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Game

Huawei App Store Bug Gives Anyone A Free Pass At Paid Apps

Android app developer Dylan Roussel discovered a bug that, while non-trivial to exploit, isn’t impossible either. In a nutshell, Huawei’s AppGallery exposed certain details about an app, including the download link for the Android package (APK). While that may be normal, the bug is that the same link can be used to directly download a paid app without having to pay for it or even having to verify anything.

This bug has two damaging consequences for Huawei’s app marketplace. The first is more obvious in that anyone with a bit of technical know-how can easily bypass restrictions and download paid apps for free. The bigger threat, however, is that the AppGallery makes it too easy to download apps, both paid and free, outside of official channels, which in turn makes it too easy to pirate apps on that platform. This creates a very large deterrent for developers who may not bother putting in the work needed to offer their apps for Huawei’s ecosystem.

This vulnerability was discovered and reported back in February 2022, but it took Huawei 90 days to send a response. The company did apologize for the miscommunication and delay, citing logistics problems in fixing AppGallery across different regions since it apparently works very differently, too. A fix is promised to arrive by May 25, but the bug’s existence still raises concerns about similar issues that may be lurking in the shadows still undiscovered.

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Game

How To Change Your Default Apps On Android Phones

But what if you don’t have a certain app installed on your phone? For example, if someone sends you a Play Store link for a cool chess game. Tapping on the link takes you to the Play Store listing of an application that supports the Instant App feature. In a nutshell, an Instant App is a condensed web-based version of an app that lets you get a brief taste of it without having to download and install it. Not all Android applications support the Instant App system, and it is up to the developers to offer the convenience. A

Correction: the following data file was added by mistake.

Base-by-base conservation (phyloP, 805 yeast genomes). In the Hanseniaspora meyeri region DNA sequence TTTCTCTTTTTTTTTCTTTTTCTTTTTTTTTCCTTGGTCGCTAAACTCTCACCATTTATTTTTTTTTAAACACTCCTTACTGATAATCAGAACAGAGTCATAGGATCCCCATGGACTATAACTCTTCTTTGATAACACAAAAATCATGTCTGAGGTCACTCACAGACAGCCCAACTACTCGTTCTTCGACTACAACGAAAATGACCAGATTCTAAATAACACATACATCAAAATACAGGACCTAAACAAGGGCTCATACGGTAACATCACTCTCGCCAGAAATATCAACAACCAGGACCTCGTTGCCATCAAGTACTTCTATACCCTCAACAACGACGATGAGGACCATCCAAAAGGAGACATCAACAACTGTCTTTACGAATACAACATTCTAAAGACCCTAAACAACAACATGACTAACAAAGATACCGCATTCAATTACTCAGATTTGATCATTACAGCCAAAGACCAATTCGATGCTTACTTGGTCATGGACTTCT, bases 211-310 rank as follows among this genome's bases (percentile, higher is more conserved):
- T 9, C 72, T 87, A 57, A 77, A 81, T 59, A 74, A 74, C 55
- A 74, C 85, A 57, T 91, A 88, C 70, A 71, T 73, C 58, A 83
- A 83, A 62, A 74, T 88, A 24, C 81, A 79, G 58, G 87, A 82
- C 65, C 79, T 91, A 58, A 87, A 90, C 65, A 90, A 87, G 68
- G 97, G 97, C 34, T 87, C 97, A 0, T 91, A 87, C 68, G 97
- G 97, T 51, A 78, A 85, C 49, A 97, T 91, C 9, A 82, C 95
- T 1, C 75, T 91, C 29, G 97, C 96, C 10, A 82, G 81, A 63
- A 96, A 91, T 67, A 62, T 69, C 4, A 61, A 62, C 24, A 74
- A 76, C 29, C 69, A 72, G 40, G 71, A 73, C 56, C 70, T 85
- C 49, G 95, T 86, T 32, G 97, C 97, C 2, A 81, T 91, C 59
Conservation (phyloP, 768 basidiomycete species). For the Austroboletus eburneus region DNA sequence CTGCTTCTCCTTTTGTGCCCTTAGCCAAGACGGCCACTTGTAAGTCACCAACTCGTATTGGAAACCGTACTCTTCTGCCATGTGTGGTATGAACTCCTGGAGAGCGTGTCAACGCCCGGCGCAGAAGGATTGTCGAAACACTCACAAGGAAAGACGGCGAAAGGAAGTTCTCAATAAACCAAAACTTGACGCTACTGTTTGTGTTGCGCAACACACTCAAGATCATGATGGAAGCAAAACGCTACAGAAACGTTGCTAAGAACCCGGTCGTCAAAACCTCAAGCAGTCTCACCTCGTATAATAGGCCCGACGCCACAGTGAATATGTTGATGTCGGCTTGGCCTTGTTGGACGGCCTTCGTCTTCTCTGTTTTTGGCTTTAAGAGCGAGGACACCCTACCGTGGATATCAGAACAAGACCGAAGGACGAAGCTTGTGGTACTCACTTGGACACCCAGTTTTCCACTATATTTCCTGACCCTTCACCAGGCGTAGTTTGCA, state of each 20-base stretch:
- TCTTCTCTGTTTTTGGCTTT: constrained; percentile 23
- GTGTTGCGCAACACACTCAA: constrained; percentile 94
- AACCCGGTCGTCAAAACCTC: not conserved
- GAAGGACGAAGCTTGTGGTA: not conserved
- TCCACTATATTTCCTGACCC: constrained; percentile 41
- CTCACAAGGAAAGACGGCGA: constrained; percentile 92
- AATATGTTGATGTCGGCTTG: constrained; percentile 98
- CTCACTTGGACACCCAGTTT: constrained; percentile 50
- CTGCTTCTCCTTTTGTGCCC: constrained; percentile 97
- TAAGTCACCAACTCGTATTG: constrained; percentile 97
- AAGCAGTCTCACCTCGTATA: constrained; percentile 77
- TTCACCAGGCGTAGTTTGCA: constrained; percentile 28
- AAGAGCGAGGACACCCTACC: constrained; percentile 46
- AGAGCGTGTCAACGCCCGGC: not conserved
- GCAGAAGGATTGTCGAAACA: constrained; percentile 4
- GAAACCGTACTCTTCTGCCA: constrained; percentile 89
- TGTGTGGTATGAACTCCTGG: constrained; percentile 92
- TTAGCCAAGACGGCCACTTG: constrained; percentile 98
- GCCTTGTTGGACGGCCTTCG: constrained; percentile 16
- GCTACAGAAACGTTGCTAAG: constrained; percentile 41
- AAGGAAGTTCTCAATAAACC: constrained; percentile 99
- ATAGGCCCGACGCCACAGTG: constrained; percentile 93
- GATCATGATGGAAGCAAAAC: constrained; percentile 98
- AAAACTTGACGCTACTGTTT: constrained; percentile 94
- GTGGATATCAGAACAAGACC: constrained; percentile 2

For applications that support the Instant app functionality, there’s an option to specify the default link opening behavior — open the Play Store in a link in a browser, or directly launch the Instant app version in the Play Store. To do so, follow the steps below:

1. In the Settings app, head over to the Apps section.

2. Scroll down and open the Default apps section, and then select the Opening links option at the bottom.

3. On the next page, select Instant Apps preferences and then enable the toggle that says Upgrade web links.

4. Once enabled, users will be able to directly access the Instant Play option for eligible apps, as is depicted in the image above.

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AI

Amazon launches AWS RoboRunner to support robotics apps

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At a keynote during its Amazon Web Services (AWS) re:Invent 2021 conference today, Amazon launched AWS IoT RoboRunner, a new robotics service designed to make it easier for enterprises to build and deploy apps that enable fleets of robots to work together. Alongside IoT RoboRunner, Amazon announced the AWS Robotics Startup Accelerator, an incubator program in collaboration with nonprofit MassRobotics to tackle challenges in automation, robotics, and industrial internet of things (IoT) technologies.

The adoption of robotics — and automation more broadly — in enterprises has accelerated as the pandemic prompts digital transformations. A recent report from Automation World found that the bulk of companies that embraced robotics in the past year did so to decrease labor costs, increase capacity, and navigate a lack of available workers. The same survey found that 44.9% of companies now consider the robots in their assembly and manufacturing facilities to be an integral part of daily operations.

Amazon — a heavy investor in robotics itself — hasn’t been shy about its intent to capture a larger part of a robotics software market that is anticipated to be worth over $7.52 billion by 2022. In 2018, the company unveiled AWS RoboMaker, a product to assist developers with deploying robotics applications with AI and machine learning capabilities. And Amazon earlier this year rolled out SageMaker Reinforcement Learning Kubeflow Components, a toolkit supporting the RoboMaker service for orchestrating robotics workflows.

IoT RoboRunner

IoT RoboRunner, currently in preview, builds on the technology already in use at Amazon warehouses for robotics management. It allows AWS customers to connect robots and existing automation software to orchestrate work across operations, combining data from each type of robot in a fleet and standardizing data types like facility, location, and robotic task data in a central repository.

The goal of IoT RoboRunner is to simplify the process of building management apps for fleets of robots, according to Amazon. As enterprises increasingly rely on robotics to automate their operations, they’re choosing different types of robots, making it more difficult to organize their robots efficiently. Each robot vendor and work management system has its own, often incompatible control software, data format, and data repository. And when a new robot is added to a fleet, programming is required to connect the control software to work management systems and program the logic for management apps.